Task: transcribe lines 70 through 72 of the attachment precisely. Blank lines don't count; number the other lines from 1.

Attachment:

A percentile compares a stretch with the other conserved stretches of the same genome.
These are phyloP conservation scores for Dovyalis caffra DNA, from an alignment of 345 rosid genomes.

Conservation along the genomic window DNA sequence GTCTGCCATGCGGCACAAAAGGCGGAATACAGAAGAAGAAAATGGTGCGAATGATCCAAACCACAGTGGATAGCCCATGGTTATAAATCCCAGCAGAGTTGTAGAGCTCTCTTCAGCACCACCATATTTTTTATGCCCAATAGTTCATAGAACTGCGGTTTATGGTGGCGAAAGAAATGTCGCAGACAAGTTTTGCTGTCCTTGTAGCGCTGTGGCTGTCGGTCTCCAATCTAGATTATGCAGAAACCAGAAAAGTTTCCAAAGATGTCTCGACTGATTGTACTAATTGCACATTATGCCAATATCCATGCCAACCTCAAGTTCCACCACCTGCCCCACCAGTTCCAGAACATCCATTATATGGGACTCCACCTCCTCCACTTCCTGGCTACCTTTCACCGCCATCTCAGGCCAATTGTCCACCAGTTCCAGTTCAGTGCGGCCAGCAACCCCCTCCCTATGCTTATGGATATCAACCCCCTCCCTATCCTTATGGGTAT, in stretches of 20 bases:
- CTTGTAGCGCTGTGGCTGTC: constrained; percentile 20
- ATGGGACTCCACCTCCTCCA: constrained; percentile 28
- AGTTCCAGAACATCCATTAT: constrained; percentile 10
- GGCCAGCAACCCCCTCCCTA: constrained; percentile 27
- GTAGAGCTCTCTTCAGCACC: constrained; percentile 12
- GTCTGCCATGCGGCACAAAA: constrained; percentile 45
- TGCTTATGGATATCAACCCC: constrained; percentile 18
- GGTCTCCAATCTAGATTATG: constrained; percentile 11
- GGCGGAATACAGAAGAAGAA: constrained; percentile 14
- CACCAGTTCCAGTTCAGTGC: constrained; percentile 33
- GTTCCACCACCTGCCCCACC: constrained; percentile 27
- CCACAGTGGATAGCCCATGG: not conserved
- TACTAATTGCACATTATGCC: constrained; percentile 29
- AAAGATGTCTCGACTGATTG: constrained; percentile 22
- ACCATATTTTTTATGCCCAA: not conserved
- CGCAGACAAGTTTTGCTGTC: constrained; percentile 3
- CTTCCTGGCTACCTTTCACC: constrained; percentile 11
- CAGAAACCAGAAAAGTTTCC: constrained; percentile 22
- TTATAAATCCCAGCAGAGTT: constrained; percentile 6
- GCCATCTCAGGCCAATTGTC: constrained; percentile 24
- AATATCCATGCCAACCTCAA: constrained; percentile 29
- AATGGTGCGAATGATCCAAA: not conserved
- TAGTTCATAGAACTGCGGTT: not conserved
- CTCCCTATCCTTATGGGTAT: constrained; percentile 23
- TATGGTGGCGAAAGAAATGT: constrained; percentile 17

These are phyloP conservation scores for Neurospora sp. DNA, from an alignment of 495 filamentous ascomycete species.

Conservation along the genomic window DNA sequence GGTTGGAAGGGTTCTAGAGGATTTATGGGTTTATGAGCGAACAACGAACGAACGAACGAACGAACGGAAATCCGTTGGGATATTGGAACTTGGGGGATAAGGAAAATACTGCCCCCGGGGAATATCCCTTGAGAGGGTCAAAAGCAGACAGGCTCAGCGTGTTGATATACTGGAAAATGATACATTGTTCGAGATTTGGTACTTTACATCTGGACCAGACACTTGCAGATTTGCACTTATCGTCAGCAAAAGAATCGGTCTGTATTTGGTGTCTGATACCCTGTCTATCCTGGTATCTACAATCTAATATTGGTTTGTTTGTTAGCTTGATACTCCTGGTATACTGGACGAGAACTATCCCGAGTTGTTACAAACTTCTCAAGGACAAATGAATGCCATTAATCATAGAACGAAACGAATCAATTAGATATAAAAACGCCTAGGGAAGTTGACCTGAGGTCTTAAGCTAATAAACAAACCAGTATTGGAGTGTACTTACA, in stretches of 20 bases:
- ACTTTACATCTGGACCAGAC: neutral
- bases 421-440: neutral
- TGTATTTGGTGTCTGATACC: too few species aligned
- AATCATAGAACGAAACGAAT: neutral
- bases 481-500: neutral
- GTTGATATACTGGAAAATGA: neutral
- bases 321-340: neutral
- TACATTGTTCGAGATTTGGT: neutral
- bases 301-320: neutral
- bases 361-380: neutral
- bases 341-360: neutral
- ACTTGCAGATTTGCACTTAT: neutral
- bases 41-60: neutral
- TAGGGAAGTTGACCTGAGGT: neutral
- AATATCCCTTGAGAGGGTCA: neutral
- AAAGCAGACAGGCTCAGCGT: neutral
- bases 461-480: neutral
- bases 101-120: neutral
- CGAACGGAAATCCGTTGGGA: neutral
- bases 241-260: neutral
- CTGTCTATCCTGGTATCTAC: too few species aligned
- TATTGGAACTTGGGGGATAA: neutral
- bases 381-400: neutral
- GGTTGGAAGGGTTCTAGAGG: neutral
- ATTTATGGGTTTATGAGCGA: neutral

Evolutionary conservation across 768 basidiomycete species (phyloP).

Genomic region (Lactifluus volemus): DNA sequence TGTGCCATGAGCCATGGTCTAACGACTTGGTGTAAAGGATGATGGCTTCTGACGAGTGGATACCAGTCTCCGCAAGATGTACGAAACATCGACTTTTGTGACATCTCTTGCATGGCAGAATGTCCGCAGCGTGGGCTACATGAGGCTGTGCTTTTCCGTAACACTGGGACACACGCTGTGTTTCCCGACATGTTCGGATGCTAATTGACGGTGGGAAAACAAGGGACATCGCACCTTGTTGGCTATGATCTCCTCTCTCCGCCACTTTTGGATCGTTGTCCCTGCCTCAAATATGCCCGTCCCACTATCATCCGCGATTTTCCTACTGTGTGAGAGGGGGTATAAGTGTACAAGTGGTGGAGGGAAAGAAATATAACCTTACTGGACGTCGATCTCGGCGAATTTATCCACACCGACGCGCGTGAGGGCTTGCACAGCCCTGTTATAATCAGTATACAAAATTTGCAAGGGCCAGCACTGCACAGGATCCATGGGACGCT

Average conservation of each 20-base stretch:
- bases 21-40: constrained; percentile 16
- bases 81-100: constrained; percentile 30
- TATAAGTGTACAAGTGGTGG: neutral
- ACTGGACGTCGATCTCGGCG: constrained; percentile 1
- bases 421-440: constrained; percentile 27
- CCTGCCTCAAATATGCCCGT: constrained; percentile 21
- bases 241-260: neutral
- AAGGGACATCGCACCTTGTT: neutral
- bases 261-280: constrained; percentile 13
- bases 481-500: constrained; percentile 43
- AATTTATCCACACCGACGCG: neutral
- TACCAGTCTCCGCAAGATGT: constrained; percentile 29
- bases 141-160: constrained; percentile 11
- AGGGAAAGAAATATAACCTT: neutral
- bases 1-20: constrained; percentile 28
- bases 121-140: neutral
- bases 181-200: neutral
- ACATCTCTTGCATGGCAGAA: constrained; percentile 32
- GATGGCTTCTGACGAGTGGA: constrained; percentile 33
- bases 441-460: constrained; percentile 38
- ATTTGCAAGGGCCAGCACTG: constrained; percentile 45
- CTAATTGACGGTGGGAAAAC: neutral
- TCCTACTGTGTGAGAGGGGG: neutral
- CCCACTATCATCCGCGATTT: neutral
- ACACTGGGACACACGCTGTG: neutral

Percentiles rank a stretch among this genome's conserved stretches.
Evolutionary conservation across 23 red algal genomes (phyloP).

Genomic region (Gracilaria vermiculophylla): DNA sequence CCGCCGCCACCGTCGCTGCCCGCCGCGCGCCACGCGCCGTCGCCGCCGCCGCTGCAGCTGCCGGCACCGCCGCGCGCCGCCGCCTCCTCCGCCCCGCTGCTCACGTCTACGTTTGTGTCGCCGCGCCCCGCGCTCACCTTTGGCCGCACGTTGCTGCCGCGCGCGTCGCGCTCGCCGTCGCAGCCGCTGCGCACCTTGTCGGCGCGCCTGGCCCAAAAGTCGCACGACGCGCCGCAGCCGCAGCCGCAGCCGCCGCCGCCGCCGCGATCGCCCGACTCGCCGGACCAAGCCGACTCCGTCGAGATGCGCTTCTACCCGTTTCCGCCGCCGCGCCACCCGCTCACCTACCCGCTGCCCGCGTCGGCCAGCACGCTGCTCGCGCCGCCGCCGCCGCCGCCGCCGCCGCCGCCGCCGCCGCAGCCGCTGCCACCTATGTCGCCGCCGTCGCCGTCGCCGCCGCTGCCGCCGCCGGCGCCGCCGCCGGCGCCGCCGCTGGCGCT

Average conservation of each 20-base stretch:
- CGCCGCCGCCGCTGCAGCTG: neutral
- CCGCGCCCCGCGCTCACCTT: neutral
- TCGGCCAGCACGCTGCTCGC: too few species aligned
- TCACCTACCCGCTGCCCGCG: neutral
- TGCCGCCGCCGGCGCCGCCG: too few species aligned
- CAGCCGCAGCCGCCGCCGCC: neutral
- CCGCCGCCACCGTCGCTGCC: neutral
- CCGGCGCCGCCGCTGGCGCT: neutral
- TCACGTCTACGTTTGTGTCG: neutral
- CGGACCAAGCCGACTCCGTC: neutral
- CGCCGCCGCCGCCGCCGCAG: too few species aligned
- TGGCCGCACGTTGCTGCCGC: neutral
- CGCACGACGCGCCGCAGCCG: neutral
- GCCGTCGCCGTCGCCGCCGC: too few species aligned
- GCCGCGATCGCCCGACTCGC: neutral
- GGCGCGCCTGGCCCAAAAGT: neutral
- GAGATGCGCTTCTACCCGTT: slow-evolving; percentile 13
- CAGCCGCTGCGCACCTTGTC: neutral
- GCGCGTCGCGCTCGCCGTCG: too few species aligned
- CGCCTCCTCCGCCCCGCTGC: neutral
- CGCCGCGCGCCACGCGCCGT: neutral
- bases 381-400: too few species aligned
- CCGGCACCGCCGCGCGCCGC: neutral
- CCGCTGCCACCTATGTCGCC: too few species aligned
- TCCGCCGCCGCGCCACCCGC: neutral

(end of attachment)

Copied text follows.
- TACCAGTCTCCGCAAGATGT: constrained; percentile 29
- bases 141-160: constrained; percentile 11
- AGGGAAAGAAATATAACCTT: neutral